5. Measure 2 cups of COLD water and slowly add it to the sugar in the pot, slowly stirring as you go.
  6. After adding all the water, allow the mixture to boil- stirring occasionally.
  7. Remember those stems and “bad leaves” of mint you separated when making your mint ice?  Use them here!  Add the stems and leaves to the boiling pot and stir.
  8. Turn the fire down to medium low and allow the pot to simmer.  You will begin to smell the minty goodness and check to see what the consistency of the water is.  If it sticks to the surface of a metal spoon, it’s ready to go!
  9. Turn the fire off and take a slotted spoon and promptly remove the mint.
  10. Allow the syrup to cool (the mixture will become thicker as it cools).  Once room temperature, store the syrup in a glass jar in the fridge.

TIP: Simple syrup is so great to have on hand, and it lasts forever in your fridge!

The day of the races, when you are ready to enjoy a refreshing mint julep…

  1. Combine 1/2 cup minty simple syrup and 2 cups Kentucky bourbon in a cocktail shaker (you can also use a mason jar with a lid) and shake until well combined (you can add more simple syrup to taste).
  2. Use an ice crusher (I love my vintage crank crusher) or hammer and finely crush 4 cups loosely packed ice
  3. Fill glasses (or mint julep cups) half full with ice
  4. Take 8 cubes of your mint ice and crush with  a small handful of regular ice
  5. Take crushed mint ice and fill rest of glasses
  6. Pour glasses full with your expertly mixed cocktail
  7. Add more ice on top and a leaf of mint for garnish.
  8. You’re all set to enjoy a day at the races!
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My vintage crank ice crusher!


Check out my antique horse racing wall hangings from Vanity Fair art inserts way back when!

To kick off the races and give you an even more refreshing feeling all year ’round, Cottonelle is promoting a sweepstakes!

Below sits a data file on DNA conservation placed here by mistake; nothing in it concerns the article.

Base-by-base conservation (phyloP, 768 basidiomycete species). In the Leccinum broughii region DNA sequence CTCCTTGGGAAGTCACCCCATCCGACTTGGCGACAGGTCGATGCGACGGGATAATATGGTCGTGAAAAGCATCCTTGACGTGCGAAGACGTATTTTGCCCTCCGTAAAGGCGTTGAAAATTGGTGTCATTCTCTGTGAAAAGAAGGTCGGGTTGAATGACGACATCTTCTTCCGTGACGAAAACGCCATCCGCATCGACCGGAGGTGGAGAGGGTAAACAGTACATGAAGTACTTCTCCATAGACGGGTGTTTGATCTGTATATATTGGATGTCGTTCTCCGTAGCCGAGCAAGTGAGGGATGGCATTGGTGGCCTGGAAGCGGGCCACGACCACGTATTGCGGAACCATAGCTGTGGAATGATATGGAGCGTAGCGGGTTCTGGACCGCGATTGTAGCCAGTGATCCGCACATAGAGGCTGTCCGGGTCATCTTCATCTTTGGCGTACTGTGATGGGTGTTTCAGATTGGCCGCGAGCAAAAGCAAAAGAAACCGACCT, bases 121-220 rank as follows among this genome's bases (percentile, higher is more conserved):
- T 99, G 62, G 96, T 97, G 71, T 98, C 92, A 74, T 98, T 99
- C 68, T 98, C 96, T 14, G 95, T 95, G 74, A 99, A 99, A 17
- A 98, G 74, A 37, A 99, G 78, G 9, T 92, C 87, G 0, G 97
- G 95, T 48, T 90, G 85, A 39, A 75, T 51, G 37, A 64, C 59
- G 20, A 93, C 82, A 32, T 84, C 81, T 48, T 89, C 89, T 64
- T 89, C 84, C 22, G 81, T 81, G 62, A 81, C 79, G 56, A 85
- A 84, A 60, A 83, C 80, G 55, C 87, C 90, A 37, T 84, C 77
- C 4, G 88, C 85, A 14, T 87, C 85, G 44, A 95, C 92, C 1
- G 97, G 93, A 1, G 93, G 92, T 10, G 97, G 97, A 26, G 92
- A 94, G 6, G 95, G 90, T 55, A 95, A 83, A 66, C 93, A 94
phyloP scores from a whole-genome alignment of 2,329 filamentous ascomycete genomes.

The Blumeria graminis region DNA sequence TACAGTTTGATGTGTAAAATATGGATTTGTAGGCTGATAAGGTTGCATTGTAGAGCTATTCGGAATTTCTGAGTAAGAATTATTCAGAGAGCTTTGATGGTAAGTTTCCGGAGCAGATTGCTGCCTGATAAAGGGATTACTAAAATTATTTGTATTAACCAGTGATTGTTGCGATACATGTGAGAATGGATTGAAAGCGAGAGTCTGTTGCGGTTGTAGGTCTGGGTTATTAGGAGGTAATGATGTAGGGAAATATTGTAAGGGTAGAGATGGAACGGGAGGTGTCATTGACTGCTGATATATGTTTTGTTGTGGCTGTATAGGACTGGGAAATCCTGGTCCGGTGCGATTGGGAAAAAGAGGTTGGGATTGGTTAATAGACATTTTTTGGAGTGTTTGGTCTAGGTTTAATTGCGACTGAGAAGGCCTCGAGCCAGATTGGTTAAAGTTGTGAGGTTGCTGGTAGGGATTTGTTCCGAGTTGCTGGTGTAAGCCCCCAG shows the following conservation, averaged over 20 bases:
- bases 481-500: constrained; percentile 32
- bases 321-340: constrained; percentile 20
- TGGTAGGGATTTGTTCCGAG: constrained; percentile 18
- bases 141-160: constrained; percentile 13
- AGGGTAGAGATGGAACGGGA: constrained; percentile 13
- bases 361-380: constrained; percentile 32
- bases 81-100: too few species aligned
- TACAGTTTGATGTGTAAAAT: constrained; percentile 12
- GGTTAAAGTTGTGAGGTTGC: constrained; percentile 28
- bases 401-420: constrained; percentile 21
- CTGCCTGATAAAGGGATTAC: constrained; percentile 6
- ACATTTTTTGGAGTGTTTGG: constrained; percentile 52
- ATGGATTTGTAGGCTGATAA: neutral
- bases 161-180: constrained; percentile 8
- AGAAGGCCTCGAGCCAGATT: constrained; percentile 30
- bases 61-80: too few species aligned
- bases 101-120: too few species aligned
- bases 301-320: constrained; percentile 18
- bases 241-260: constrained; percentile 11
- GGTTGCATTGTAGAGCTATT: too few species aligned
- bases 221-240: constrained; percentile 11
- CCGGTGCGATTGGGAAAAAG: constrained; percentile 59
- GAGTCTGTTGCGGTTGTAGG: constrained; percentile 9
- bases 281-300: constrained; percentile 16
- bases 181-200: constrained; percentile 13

The Cottonelle Great Finish Sweepstakes is a giveaway that will reward Americans with a year supply of Cottonelle products should the No. 1 and No. 2 positioned racehorses place in that order during the Kentucky Derby.

People looking to get in on the action can sign up at the Cottonelle website. The first 15,000 entrants to sign up will be awarded a year’s supply of Cottonelle toilet paper and flushable cleansing cloths if the outcome aligns.

Woohoo!  How refreshing is that!?


Here’s how to enter:

1. Visit the Cottonelle sweeps page.
2. Click on the Cottonelle Great Finish Giveaway
3. Click on “Sign up now”
4. Register for the Cottonelle Updates website

It’s that easy!

Good luck everyone and drink responsibly!

Thanks to Cottonelle for sponsoring this post and keeping me fresh in The West!

2 thoughts on “A Day at The Races Near or Far: The Kentucky Derby & the @Cottonelle Great Finish Sweepstakes

    • Thanks lady! I found that the mint ice just makes the cocktail that much more special and gives an extra boost of minty goodness! As for my dogwood, it was pretty cool growing up with a tree. Not many people can say that!